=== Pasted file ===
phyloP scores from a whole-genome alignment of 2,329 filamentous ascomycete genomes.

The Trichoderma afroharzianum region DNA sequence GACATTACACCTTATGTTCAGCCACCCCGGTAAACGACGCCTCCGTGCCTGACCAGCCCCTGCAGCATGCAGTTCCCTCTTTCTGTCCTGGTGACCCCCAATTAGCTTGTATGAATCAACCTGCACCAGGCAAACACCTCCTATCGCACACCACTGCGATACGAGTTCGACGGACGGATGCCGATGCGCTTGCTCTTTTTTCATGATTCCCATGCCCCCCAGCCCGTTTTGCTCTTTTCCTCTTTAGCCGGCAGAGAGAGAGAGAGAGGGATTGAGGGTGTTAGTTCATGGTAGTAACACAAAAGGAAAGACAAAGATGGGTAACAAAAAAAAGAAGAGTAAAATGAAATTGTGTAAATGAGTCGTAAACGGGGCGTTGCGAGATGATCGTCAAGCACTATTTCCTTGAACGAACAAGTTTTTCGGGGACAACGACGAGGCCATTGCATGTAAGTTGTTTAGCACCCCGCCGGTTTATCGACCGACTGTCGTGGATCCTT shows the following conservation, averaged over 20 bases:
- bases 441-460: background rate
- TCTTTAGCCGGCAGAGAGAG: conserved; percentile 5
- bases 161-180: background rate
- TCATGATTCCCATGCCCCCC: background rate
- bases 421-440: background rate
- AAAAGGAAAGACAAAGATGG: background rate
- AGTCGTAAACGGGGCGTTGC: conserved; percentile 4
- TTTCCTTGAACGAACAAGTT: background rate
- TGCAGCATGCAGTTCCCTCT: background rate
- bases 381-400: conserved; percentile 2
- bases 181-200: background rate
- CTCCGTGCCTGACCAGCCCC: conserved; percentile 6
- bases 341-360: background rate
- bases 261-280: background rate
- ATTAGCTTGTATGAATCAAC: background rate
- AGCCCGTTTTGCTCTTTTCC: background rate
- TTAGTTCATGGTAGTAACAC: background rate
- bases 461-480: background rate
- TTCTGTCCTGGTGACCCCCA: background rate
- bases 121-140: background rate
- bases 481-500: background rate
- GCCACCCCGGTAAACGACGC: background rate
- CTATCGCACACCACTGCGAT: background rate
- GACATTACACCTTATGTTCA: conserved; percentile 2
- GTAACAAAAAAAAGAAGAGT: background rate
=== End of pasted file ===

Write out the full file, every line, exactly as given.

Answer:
phyloP scores from a whole-genome alignment of 2,329 filamentous ascomycete genomes.

The Trichoderma afroharzianum region DNA sequence GACATTACACCTTATGTTCAGCCACCCCGGTAAACGACGCCTCCGTGCCTGACCAGCCCCTGCAGCATGCAGTTCCCTCTTTCTGTCCTGGTGACCCCCAATTAGCTTGTATGAATCAACCTGCACCAGGCAAACACCTCCTATCGCACACCACTGCGATACGAGTTCGACGGACGGATGCCGATGCGCTTGCTCTTTTTTCATGATTCCCATGCCCCCCAGCCCGTTTTGCTCTTTTCCTCTTTAGCCGGCAGAGAGAGAGAGAGAGGGATTGAGGGTGTTAGTTCATGGTAGTAACACAAAAGGAAAGACAAAGATGGGTAACAAAAAAAAGAAGAGTAAAATGAAATTGTGTAAATGAGTCGTAAACGGGGCGTTGCGAGATGATCGTCAAGCACTATTTCCTTGAACGAACAAGTTTTTCGGGGACAACGACGAGGCCATTGCATGTAAGTTGTTTAGCACCCCGCCGGTTTATCGACCGACTGTCGTGGATCCTT shows the following conservation, averaged over 20 bases:
- bases 441-460: background rate
- TCTTTAGCCGGCAGAGAGAG: conserved; percentile 5
- bases 161-180: background rate
- TCATGATTCCCATGCCCCCC: background rate
- bases 421-440: background rate
- AAAAGGAAAGACAAAGATGG: background rate
- AGTCGTAAACGGGGCGTTGC: conserved; percentile 4
- TTTCCTTGAACGAACAAGTT: background rate
- TGCAGCATGCAGTTCCCTCT: background rate
- bases 381-400: conserved; percentile 2
- bases 181-200: background rate
- CTCCGTGCCTGACCAGCCCC: conserved; percentile 6
- bases 341-360: background rate
- bases 261-280: background rate
- ATTAGCTTGTATGAATCAAC: background rate
- AGCCCGTTTTGCTCTTTTCC: background rate
- TTAGTTCATGGTAGTAACAC: background rate
- bases 461-480: background rate
- TTCTGTCCTGGTGACCCCCA: background rate
- bases 121-140: background rate
- bases 481-500: background rate
- GCCACCCCGGTAAACGACGC: background rate
- CTATCGCACACCACTGCGAT: background rate
- GACATTACACCTTATGTTCA: conserved; percentile 2
- GTAACAAAAAAAAGAAGAGT: background rate